As shown in Fig. 10, the mean values of positioning errors of PVT solutions for the Mate30_A smartphone are 1.16, 1.15, and − 5.63 m in *E*, *N*, and *U* components respectively, and the corresponding RMS values are 1.95, 2.10, and 6.01 m. For the PVT results, the positioning errors fluctuate within 3–6 m in the horizontal component for most of the epochs, while in the vertical component the positioning errors are not only significantly large but also with a bias of about − 5.6 m. For the PPP solutions, the positioning errors in E and N components vary within ± 2.0 m, and in the U component within ± 4.0 m. The average positioning errors of PPP solutions in *E*, *N*, and *U* components are 0.08, 0.43, and 0 m, respectively, and the corresponding RMS values are 1.00, 0.94, and 1.30 m.

As shown in Fig. 11, for the PVT solutions of the P40_A smartphone, the RMS values of the positioning errors are 1.88 m in the E component, 2.16 m in the N component, and 4.59 m in the U component with the mean values of 0.28, 0.06, and − 3.92 m in the corresponding components. In addition, the horizontal positioning errors of PVT results fluctuate within 4 m for most of the epochs and the vertical positioning errors have a bias of about − 4 m, which is like the situation of the Mate30_A smartphone. For the PPP solutions, the absolute positioning errors are below 1.0 m in E and N components and within 3.0 m in the U component for most of the time. The average positioning errors in *E*, *N* and *U* directions are − 0.13, 0.06, and 0.47 m, and the corresponding error RMS values are 0.39, 0.57, and 1.22 m. Therefore, the PPP solution is not only obviously better than the PVT solution, but also without significant biases.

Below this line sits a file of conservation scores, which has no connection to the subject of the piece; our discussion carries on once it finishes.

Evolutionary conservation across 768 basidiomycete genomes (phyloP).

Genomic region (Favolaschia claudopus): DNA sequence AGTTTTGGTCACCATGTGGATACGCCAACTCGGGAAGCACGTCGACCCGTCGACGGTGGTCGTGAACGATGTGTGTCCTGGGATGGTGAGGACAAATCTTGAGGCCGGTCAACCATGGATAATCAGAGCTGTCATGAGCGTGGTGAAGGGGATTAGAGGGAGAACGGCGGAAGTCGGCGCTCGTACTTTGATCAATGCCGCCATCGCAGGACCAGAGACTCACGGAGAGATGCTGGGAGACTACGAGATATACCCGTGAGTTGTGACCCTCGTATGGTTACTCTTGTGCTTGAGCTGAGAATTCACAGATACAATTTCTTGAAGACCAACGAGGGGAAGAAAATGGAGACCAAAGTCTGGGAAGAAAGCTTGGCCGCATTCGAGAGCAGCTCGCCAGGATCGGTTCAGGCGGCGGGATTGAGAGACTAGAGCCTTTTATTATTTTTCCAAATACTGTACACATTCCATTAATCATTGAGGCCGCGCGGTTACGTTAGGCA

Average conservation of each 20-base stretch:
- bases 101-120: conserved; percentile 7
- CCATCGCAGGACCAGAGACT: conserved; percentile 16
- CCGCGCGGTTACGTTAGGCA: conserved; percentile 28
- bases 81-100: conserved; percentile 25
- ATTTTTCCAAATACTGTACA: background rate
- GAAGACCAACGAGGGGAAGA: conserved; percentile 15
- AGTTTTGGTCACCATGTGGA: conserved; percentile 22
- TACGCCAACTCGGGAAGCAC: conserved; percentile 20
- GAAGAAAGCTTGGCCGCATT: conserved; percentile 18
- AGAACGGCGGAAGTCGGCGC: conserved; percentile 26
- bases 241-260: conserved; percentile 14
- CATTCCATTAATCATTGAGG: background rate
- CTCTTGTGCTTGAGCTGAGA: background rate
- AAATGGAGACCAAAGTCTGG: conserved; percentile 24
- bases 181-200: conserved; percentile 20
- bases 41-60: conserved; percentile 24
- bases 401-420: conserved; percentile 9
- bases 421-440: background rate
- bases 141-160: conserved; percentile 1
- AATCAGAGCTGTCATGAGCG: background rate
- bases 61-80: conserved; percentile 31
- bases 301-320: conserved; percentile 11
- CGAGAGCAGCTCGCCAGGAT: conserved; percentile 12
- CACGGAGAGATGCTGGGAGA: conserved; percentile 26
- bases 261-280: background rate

According to the statistical results summarized in Table 6, the positioning accuracy of PPP is around 1.0 m in the horizontal component and 1.5 m in the vertical component with the best being 0.69 m in the horizontal component with the P40_A smartphone. Compared with the horizontal and vertical RMS values of the PVT results, the improvement of PPP results with the Mate30_A smartphone is 52% in the horizontal component and 78% in the vertical component, and 52% and 63% in the corresponding components for the Mate30_B smartphone. For the two P40 smartphones, the improvement of PPP results is 46% in the horizontal component and 57% in the vertical component relative to the PVT results for the P40_B smartphone, while it reaches about 74% both in the horizontal and vertical components for the P40_A smartphone.